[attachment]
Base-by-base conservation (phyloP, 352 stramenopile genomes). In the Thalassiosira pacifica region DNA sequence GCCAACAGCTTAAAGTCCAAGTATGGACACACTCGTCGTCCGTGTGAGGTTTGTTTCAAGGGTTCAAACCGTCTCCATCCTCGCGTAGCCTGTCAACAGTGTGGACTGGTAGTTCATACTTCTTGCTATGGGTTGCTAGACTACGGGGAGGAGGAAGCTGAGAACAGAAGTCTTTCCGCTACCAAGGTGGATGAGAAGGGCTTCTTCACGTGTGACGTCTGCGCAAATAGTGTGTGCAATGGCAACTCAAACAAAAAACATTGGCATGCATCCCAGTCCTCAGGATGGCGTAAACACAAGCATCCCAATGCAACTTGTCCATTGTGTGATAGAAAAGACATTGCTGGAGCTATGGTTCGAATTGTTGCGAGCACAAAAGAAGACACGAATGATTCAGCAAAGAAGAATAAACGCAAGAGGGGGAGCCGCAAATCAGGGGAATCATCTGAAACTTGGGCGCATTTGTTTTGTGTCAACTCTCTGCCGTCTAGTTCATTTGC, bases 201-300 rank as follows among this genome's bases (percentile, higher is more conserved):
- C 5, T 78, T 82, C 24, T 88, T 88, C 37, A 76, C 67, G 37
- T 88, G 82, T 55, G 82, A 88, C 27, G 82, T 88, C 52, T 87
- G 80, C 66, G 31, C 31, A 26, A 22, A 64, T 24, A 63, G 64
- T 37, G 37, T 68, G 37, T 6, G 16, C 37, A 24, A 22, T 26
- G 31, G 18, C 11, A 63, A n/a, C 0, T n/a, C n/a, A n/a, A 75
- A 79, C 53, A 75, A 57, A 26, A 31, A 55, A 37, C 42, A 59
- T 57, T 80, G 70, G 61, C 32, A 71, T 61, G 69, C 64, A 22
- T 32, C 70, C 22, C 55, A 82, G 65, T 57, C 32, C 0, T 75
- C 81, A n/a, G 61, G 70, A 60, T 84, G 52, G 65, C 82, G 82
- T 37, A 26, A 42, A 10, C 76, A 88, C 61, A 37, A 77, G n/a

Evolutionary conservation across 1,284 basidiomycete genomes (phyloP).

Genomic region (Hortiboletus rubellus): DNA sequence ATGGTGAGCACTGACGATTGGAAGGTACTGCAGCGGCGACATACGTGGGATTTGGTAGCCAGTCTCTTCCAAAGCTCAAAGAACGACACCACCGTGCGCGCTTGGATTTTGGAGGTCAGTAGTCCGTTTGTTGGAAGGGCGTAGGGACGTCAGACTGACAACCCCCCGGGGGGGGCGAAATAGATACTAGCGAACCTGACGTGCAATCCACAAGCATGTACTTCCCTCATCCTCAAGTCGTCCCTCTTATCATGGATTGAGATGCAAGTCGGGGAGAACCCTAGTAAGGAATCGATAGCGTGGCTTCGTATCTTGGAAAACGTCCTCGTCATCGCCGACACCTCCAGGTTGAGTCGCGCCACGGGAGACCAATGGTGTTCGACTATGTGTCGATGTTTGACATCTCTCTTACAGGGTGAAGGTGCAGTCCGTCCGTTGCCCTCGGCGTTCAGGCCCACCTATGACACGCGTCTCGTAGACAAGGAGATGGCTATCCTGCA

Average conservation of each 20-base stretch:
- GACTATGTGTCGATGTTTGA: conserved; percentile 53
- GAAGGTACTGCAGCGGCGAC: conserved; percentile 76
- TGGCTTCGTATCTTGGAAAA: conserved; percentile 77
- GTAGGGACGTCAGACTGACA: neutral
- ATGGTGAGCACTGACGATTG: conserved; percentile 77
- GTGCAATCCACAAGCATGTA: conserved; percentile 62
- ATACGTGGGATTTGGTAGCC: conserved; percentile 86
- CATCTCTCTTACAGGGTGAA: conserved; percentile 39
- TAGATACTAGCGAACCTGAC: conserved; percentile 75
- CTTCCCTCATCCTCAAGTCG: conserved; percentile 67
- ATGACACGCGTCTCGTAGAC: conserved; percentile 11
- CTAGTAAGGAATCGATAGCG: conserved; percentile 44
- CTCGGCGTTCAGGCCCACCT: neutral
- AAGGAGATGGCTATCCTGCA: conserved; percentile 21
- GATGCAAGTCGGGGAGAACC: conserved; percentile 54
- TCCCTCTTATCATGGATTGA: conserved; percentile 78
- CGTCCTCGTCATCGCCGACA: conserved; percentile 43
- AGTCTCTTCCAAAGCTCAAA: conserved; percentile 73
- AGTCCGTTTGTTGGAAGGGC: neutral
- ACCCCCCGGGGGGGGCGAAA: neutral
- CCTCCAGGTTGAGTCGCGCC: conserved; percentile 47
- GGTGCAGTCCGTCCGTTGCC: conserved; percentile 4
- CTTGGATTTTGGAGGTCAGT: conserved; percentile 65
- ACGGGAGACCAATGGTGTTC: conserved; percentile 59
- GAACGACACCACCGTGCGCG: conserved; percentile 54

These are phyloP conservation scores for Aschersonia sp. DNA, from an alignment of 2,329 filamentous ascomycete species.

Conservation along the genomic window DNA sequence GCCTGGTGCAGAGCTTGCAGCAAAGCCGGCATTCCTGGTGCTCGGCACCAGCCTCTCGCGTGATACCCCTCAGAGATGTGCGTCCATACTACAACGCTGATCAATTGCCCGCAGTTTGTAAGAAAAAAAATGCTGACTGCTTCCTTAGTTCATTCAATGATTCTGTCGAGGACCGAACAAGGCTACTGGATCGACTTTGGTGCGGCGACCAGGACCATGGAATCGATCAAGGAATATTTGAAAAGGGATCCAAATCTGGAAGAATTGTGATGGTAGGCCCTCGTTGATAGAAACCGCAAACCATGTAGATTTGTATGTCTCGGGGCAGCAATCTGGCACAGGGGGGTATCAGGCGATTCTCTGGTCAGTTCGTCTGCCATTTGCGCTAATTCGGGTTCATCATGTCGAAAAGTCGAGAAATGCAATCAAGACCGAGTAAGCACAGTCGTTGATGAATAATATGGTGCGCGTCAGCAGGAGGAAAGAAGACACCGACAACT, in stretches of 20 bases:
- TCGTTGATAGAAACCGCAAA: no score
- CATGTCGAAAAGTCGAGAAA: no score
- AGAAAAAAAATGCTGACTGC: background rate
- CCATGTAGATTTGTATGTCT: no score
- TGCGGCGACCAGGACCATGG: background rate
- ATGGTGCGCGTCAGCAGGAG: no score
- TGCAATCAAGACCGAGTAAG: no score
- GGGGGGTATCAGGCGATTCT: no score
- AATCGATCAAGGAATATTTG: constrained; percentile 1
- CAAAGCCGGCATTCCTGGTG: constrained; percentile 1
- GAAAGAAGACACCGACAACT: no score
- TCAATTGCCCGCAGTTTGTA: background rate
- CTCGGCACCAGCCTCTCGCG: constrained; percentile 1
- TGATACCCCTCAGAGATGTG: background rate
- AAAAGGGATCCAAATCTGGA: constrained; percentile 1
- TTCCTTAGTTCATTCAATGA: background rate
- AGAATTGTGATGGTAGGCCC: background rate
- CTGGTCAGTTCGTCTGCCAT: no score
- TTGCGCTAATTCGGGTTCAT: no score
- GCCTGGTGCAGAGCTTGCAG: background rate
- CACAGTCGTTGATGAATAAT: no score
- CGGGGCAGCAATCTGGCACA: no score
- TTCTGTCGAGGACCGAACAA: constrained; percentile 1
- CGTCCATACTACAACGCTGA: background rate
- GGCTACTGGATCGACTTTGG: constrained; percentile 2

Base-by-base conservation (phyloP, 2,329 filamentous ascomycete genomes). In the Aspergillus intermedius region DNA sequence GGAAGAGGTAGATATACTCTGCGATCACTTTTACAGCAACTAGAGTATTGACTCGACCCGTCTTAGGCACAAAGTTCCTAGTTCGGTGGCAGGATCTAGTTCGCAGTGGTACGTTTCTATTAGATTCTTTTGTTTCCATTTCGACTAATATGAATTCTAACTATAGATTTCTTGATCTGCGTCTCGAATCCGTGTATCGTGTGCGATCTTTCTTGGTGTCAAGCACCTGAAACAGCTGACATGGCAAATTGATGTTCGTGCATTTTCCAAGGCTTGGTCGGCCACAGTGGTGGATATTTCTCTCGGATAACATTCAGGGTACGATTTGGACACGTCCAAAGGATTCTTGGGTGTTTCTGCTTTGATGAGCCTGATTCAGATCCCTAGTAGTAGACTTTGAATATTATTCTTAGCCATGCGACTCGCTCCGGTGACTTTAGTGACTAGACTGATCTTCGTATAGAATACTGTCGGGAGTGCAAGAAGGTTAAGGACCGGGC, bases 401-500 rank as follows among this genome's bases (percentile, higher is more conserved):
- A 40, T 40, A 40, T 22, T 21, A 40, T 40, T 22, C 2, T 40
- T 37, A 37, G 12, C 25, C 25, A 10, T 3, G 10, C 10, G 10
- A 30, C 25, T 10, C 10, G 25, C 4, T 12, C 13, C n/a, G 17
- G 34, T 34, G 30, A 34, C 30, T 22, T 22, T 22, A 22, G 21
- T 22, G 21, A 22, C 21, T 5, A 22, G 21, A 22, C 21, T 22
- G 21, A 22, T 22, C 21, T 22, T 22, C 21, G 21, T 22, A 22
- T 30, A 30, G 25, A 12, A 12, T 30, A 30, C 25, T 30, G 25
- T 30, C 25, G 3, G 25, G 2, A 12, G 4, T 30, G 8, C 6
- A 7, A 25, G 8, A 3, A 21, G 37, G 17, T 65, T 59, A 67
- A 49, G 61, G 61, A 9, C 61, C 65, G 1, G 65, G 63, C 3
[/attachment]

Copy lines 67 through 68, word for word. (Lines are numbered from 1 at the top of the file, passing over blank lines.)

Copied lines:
Base-by-base conservation (phyloP, 2,329 filamentous ascomycete genomes). In the Aspergillus intermedius region DNA sequence GGAAGAGGTAGATATACTCTGCGATCACTTTTACAGCAACTAGAGTATTGACTCGACCCGTCTTAGGCACAAAGTTCCTAGTTCGGTGGCAGGATCTAGTTCGCAGTGGTACGTTTCTATTAGATTCTTTTGTTTCCATTTCGACTAATATGAATTCTAACTATAGATTTCTTGATCTGCGTCTCGAATCCGTGTATCGTGTGCGATCTTTCTTGGTGTCAAGCACCTGAAACAGCTGACATGGCAAATTGATGTTCGTGCATTTTCCAAGGCTTGGTCGGCCACAGTGGTGGATATTTCTCTCGGATAACATTCAGGGTACGATTTGGACACGTCCAAAGGATTCTTGGGTGTTTCTGCTTTGATGAGCCTGATTCAGATCCCTAGTAGTAGACTTTGAATATTATTCTTAGCCATGCGACTCGCTCCGGTGACTTTAGTGACTAGACTGATCTTCGTATAGAATACTGTCGGGAGTGCAAGAAGGTTAAGGACCGGGC, bases 401-500 rank as follows among this genome's bases (percentile, higher is more conserved):
- A 40, T 40, A 40, T 22, T 21, A 40, T 40, T 22, C 2, T 40